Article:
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Inverse relationship between central serotonergic neurotransmission and blood pressure in alcohol-dependent male subjects

Journal article
Authors Jan Balldin
Madelene Andersson
Ulf Berggren
Jörgen Engel
Matts Eriksson
Claudia Fahlke
Published in Journal of Neural Transmission
Volume 113
Pages 1511-1517
Publication year 2006
Published at Institute of Neuroscience and Physiology, Department of Psychiatry and Neurochemistry
Department of Psychology
Institute of Neuroscience and Physiology, Department of Pharmacology
Pages 1511-1517
Language en
Keywords Alcohol-dependence, blood pressure, CNS, serotonin
Subject categories Pharmacology, Psychology

Abstract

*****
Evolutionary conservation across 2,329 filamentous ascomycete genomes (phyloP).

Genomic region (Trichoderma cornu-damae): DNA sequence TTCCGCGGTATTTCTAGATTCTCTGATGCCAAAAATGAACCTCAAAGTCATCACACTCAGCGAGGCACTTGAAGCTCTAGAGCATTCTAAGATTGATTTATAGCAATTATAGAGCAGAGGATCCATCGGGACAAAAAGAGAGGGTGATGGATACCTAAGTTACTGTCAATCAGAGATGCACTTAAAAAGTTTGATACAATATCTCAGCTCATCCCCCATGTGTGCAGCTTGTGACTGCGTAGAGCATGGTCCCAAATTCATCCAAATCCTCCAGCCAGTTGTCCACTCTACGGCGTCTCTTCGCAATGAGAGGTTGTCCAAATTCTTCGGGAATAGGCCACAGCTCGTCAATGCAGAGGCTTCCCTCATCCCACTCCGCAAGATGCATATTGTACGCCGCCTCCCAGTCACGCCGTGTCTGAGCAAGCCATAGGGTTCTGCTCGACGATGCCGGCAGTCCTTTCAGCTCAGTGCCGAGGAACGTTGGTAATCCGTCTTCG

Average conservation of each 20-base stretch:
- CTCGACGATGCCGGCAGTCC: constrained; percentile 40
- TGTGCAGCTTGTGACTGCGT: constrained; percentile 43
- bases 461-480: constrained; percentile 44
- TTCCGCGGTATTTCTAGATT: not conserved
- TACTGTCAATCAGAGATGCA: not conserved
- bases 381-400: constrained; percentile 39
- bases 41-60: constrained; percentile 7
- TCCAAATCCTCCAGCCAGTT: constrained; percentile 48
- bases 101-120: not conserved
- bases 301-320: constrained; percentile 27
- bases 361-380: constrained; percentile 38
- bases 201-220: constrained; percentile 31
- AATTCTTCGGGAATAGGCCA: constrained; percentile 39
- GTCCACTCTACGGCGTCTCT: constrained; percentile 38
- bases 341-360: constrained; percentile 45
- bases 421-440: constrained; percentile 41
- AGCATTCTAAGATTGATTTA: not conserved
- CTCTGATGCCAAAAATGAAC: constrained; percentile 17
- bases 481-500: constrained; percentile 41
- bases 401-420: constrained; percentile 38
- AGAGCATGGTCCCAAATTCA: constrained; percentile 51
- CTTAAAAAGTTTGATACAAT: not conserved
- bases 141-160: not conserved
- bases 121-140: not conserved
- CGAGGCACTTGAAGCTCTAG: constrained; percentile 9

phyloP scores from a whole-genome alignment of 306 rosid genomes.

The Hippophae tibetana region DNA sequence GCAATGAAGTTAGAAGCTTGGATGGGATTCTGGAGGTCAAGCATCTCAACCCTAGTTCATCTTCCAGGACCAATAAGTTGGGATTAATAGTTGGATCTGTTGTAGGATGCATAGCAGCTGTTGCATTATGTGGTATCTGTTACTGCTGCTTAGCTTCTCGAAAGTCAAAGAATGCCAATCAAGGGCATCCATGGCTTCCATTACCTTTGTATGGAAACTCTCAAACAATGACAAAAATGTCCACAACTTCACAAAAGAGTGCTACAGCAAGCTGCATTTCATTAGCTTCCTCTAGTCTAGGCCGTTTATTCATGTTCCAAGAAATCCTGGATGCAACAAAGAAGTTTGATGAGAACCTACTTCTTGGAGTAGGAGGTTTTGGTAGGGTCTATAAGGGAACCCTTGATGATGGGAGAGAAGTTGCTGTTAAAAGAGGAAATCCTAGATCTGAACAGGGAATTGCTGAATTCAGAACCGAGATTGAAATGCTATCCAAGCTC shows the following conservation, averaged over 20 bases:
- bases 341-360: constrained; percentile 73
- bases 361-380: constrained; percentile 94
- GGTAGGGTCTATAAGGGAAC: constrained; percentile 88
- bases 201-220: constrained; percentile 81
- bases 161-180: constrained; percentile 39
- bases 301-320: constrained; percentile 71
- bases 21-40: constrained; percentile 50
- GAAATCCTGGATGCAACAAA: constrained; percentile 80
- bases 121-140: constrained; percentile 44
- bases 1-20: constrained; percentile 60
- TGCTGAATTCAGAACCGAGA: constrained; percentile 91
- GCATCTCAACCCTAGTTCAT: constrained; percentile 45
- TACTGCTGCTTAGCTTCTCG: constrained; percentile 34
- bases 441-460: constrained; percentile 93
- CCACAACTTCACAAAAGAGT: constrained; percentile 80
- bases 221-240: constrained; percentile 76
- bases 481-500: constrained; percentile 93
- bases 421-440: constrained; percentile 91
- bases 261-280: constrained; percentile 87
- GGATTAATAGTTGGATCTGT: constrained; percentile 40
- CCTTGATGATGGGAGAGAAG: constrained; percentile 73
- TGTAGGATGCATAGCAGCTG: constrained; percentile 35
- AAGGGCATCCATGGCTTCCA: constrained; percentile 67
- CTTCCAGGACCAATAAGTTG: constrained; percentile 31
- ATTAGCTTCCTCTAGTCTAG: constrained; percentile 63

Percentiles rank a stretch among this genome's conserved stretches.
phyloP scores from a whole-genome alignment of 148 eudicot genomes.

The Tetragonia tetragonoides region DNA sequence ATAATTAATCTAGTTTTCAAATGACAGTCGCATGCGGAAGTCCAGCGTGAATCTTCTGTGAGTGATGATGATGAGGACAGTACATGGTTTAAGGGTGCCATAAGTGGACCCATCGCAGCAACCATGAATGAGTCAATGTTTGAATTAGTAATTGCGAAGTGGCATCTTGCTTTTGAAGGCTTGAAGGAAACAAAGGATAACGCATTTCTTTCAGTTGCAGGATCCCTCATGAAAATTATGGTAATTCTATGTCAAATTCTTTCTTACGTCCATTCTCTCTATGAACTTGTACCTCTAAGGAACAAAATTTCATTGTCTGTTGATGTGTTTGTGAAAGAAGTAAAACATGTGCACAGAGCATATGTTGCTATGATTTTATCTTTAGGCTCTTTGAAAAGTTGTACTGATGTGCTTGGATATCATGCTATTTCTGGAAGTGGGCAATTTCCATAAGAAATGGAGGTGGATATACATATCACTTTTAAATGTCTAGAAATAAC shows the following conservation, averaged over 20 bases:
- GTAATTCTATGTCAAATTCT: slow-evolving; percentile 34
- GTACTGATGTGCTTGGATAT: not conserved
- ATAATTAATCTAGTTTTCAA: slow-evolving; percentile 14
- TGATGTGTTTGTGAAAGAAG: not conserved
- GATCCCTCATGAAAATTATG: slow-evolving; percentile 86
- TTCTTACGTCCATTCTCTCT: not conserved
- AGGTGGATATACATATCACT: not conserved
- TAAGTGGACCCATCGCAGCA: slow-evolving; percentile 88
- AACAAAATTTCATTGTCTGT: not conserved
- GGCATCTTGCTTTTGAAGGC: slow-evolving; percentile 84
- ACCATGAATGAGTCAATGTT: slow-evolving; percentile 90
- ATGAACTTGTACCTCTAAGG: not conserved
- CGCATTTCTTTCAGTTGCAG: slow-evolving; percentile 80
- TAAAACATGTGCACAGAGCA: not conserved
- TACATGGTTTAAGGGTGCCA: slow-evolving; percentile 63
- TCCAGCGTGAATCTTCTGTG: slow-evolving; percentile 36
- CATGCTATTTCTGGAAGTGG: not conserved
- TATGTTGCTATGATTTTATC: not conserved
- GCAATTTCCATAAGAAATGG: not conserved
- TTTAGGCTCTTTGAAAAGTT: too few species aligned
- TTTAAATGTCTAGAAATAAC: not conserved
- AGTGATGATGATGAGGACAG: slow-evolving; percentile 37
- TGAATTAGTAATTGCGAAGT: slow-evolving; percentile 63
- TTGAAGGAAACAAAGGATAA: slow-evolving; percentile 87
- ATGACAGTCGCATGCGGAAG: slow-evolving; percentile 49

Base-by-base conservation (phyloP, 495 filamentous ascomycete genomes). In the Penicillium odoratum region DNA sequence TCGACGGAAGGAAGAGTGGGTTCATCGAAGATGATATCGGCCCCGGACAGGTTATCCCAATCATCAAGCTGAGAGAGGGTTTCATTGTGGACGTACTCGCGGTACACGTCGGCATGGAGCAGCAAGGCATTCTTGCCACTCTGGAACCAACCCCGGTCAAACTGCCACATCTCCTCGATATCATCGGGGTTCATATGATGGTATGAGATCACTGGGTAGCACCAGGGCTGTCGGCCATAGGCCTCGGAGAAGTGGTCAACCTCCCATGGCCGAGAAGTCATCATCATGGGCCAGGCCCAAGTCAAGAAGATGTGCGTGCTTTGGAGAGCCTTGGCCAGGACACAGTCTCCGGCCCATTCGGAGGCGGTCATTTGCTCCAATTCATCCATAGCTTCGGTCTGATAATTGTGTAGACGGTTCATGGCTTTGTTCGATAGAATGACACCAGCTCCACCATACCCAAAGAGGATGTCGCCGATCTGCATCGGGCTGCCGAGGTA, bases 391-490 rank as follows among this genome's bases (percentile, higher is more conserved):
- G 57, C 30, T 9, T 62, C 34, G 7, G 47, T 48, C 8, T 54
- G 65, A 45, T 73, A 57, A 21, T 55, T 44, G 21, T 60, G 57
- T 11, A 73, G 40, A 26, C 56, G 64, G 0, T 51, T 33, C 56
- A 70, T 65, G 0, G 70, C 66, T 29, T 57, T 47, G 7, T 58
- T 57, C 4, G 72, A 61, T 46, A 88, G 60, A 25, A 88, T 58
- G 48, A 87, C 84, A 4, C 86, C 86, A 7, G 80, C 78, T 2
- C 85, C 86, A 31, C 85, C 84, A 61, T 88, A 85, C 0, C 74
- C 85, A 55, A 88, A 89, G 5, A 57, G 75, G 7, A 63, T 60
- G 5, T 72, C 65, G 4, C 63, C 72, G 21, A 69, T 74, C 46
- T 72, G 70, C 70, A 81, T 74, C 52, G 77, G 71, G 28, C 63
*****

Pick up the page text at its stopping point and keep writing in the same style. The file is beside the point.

Data has accumulated indicating an inverse relation between central serotonergic (5-HT) neurotransmission and blood pressure in hypertensive rats and in healthy individuals. The present study aimed to elucidate whether an inverse relation exists between systolic (SBP) and diastolic (DBP) blood pressure levels and central 5-HT neurotransmission also in a group of alcohol-dependent individuals. Central 5-HT neurotransmission was assessed by using the maximum prolactin (PRL) responses to the 5-HT probe DL-fenfluramine (DL-FEN; 60 mg po.) in 17 alcohol-dependent male subjects investigated during a period of on-going alcohol intake. BP was measured immediately before all time points for blood sampling, and readings before DL-FEN administration were used as the subjects resting BP. Results showed that there were inverse correlations between the maximum PRL responses to DL-FEN and the SBP levels (r = -0.57, p < 0.002) and with the DBP levels (r = -0.52, p < 0.05), respectively. The present study suggests the existence of an association between central 5-HT neurotransmission and blood pressure regulation also in alcohol-dependent individuals.

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